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Preparing for Your Nonprofit Audit - 7 Tips

    Audit Illustration with charts, time, and closer looks at the figures.

    Preparing for Your Nonprofit Audit - 7 Tips

    On June 01, 2018 by Liesa Malik

    As June approaches, many nonprofits are getting ready to finish up their fiscal years.  Before you pop the champagne in celebration however, you need to prepare for the year to come. No. Resolutions aren’t necessary. Nor will your organization be better off setting a goal to lose five pounds. But audits are the first big projects of the new cycle for most organizations. Taking an average of one to three months to complete, this is the kind of project that’s best faced with an organized plan.

    There are two kinds of audits—those conducted with an outside CPA or accounting firm, and those conducted internally.  The latter is usually for smaller organizations that don’t have a required reporting process, but don’t let the informality fool you.  At the end, you still have several deliverables, the same as a larger organization.  Some of those deliverables include:

    • Management accounting reports
    • Annual reports for board members, grantors, individual donors, and other constituents
    • Auditors’ statements and written opinions
    • 990 Forms to the IRS

    Here are seven tips to help you get organized for your audit  

    This pre-audit planning can help you save both time and money. While some of the examples focus on CPA consulting audits, all the ideas have relevance for every nonprofit.

    1. Choose good audit teams – Generally you’ll have two teams to run an audit – your external resources (CPAs) and internal resources. For your inside team, choose people who communicate well together, know all of your systems and operations, and have a level of knowledge both about your organization and about accounting that will create confidence within the management and board of your organization. For outside consultants, find people who have a good knowledge of fund accounting and audit experience. Check with your friends in the industry, or perhaps your local chapter of the AICPA for help.
    2. Have a place for everything – Here I mean a single place. The National Council on Nonprofits recommends a single electronic folder to hold all your documents or shortcuts to them, which automatically gives you a record of what you had reviewed this year, and what you want to be preparing for next.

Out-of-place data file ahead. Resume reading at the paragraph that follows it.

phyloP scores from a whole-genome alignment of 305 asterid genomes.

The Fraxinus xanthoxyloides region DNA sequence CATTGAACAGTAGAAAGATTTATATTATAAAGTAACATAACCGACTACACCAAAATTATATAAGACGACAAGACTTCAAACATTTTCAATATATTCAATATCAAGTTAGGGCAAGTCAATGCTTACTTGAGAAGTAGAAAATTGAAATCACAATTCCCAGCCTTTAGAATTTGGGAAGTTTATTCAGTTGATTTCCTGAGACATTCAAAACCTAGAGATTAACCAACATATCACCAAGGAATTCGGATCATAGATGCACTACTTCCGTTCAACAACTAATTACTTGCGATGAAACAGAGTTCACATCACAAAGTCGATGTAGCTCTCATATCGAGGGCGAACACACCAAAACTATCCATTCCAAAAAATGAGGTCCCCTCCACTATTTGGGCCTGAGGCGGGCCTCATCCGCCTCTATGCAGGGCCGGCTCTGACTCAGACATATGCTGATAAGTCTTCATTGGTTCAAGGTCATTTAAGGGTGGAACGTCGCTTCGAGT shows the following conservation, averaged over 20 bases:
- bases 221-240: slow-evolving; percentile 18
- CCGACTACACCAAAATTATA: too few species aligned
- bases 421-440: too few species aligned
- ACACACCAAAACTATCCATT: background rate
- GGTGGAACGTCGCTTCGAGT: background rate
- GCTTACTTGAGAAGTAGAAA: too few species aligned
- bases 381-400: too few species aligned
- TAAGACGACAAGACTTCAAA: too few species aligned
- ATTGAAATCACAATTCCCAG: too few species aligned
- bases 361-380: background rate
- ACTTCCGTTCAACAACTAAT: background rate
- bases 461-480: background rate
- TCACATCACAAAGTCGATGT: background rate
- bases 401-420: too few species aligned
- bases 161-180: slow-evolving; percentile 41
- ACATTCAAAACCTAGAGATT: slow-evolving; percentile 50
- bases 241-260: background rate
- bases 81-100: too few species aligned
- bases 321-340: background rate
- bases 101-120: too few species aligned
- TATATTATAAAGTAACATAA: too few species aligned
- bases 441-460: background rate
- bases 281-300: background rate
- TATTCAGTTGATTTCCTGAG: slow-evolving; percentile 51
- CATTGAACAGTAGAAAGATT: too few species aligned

3. Conduct a Pre-Audit Meeting – This isn’t just a meet and greet, but a working meeting to determine and/or agree to the ground rules of the audit:
      1. What the outside auditors will do and what the internal team will do
      2. Who specifically is responsible for which tasks
      3. What documents are required
      4. What format the deliverables will take
      5. Which documents will be reviewed and tested
      6. How long the audit will take, and when you will present the deliverables
      7. Sometimes even audit expenses will be planned
    4. Work with a software system you can count on – Here, the right accounting system will save you several hours and many challenges. There are, unfortunately, packages sold and in use today that some call “an embezzler’s dream.” At Tangicloud powered by Microsoft Dynamics 365 Business Central, our software has been tested and certified for best practices, thus adding Microsoft’s international compliance muscle. We follow GAAP principles and are proud of our focus on our fund accounting features embedded into the solution as well as the extensive retention of transaction details and capture of user and date tags.
    5. Be aware of government and grantor needs - There are rules for both Federal and State governments. And you need to be as transparent as possible for those from whom you receive funds. While you needn’t become an expert in nonprofit law, be aware and prepared to follow general guidelines and show to your work.
    6. Document, document, document! – Having a single place for all of your work is a great starting point, but also have a standard best practice of how you document your organization for review. Keep or have access to board member names, key donors, changes to your by-laws, receipts for fixed assets and a documented outline of how you handle depreciation. This is a starting point. You and your team will also want to document how your operations work and record other areas of your organization that help present the overall picture of your operational health.
    7. Present your audit to your board – Many board members are not accountants and the Statement of Condition may make their eyes glaze over.  As the lead of your audit group, you must be able to help the board understand the story of your success with the proofs your figures present. You’re helping them “sell” your organization to a broader world, so be clear, concise, and thoughtful. Give them the phrases they can repeat to others, and the figures to back them up.